Jeju , Korea Rep.
We docked at Jeju Island at about 730am and we could see its volcanic peaks from breakfast in the Belvedere. A lovely bright, sunny spring day with a cool wind. Jeju has been designated a Global Geopark, with 12 spots making that grade. Several of them, and indeed the whole island has been designated a UNESCO World Heritage site. We wanted to see a couple of them and also one of the most famous of the cultural aspects of the island: The Haenyeo – The Women Divers.
Bob had found us a brilliant taxi driver/tour guide: Mr Ann! We’d been in contact by email and he was right there to meet us when we came out of the terminal at about 9am having been stamped into South Korea. Nice Hyundai car of course! He took us to a couple of viewpoints and then on a 40 minute drive to our first stop: The Manjanggul Lava Tube Cave, one of the UNESCO sites. Interesting scenery along the way. Miles of drystone walling made of pumice stones. Pine trees mixed with citrus trees. Probably the most famous product of Jeju is the orange or tangerine. They grow masses of them here and turn them into every product you can possibly imagine.
Anyway, the cave tube is one of the largest on Jeju. The tube’s total length is 7.5 km and it is as wide as 23m in parts and as high as 30m at its highest point. The part that is open to the public is around 1km in length and we were fortunate enough to see it at a very quiet time with few other people. The floor was quite uneven and wet and you could see the different lava levels in the walls. We walked quite a long way in, admiring the atmospheric lighting. We had been in one before in Volcanoes National Park on the island of Hawaii but this was much larger in every way.
After our lava tube visit, we headed along the northern coast road admiring the rocky coves and sandy beaches. Jeju is a popular holiday island with Koreans and there is certainly plenty to do. Our next stop was at the Haenyeo Museum, something I was really looking forward to. The Haenyeo (women divers) only eist in Jeju Island and Japan and they gather seafood, abalone or other shellfish from the sea. They have for a long time been the bulwark of Jeju’s economy going on long expeditions to Japan as well as other parts of Korea. This is a tradition that goes back to the mid 1600s at least. These brave women were also in the forefront of the struggle against the Japanese colonial oppression and they are still active today. There is worry that the population has shrunk dramatically. At one time there were possibly 20,000 Haenyeo, there are now perhaps 3000 and they are getting older. Younger women are not following the craft. Many of the ladies active today are in their 70s and they still go out in all weather conditions to free dive for seafood. It is a sustainable industry, they alternate their catchesand are very strict about this. We passed through several Haenyeo villages on the way to the museum and the ladies’ houses were painted with murals depicting diving and the sea. The museum was very interesting and had several films detailing their work and their traditions. We saw the drystone square enclosures they build on the beach in which to light a warming fire and store their catches as they work in teams. It was quite moving really, to appreciate the hard life of these ladies as they struggle against the elements clad only in very thin wetsuits or sometimes just cotton clothing!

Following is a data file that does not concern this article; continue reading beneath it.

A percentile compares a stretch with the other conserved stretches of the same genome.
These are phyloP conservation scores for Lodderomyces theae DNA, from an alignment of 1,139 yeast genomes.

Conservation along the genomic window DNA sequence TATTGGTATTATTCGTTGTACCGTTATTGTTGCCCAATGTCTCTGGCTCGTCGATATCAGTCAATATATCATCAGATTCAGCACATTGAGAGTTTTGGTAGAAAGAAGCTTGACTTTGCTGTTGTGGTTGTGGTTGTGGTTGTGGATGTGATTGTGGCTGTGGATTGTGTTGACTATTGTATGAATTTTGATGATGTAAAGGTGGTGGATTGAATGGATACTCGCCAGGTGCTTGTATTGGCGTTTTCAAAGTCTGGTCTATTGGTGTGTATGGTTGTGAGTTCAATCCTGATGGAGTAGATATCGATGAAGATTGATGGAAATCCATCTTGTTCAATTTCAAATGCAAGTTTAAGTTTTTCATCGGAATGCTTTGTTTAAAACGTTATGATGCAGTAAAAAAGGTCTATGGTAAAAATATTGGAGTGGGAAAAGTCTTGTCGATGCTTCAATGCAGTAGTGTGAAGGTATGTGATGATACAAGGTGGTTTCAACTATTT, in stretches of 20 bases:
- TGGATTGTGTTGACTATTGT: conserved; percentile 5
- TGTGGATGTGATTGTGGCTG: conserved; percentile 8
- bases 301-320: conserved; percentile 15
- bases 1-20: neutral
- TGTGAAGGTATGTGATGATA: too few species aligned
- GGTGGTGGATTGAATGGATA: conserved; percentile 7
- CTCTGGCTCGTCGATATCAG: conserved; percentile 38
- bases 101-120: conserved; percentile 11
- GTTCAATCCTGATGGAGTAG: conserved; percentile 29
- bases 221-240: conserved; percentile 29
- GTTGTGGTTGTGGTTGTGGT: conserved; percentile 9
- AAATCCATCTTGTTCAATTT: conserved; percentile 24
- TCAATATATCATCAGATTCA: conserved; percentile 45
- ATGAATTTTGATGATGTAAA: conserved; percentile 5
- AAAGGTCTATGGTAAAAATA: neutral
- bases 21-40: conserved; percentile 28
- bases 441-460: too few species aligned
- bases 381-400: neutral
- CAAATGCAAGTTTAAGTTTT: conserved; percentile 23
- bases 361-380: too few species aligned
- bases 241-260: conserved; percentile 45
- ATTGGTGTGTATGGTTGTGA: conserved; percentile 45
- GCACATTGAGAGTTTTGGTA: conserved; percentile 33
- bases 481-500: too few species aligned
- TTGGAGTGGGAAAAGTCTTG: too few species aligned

After we left the museum we drove further to the east side of the island, to Seongan Ilchulbong Peak, or Sunset Peak, as it is more popularly known. It is an extinct volcano that erupted out of the sea around 5000 years ago. The crater is 65 acres in area surrounded by pointy rocks resembling a castle or a crown. Mr Ann took us to a viewpoint for it first and I was taking pictures there when I realised that there were black clad figures coming across the beach. It was the Haenyeo! About 20 of them. Such excitement! They were all at least middle aged plus but looked fit and strong, carrying their kit as they fanned out across the bay. They have a personal float, and carry rudimentary tools such as knives and bags. These ladies were in thin wetsuits with weightbelts strapped around their waists and down their spines from neck to waist level. I imagine this helps to keep them head down as they work the seabed at depths of up to 20m. So thrilled we actually saw them in action.
Bob and I then set off on our trek to climb to the top of Sunset Peak. A bit of an undertaking for us! It was a very steep hike uphill to the edge of the crater, took us about 30 minutes and with much panting and red faces. We were very pleased that we’d done it though as the views were stupendous at the top plus we were the only people on the top over the age of about 25! Old fools!
We drove back across the centre of the island and r Ann took us to the main market in Jeju Town: Dongmun Market. A market for locals primarily, there are about 300 traders inside selling fish, shellfish, fruit and veg, clothes, pottery, cookware. The importance of the orange was very visible. There were lots of stalls selling a range of orange products: juice, fruit, ice cream, macaroons, conserves, bisuits, chocolates of all sorts, jelly. Had a nice fuddle around in there. Then back to the ship for about 4pm. Pretty knackered so had a rest for a while.
Had dinner and then went to see Sicario in the cinema. We’d seen about 3 minutes of it in Goa with Kirsty and Tony before there was a fatal power cut. Wow. It was bleak. Good but pretty unrelenting.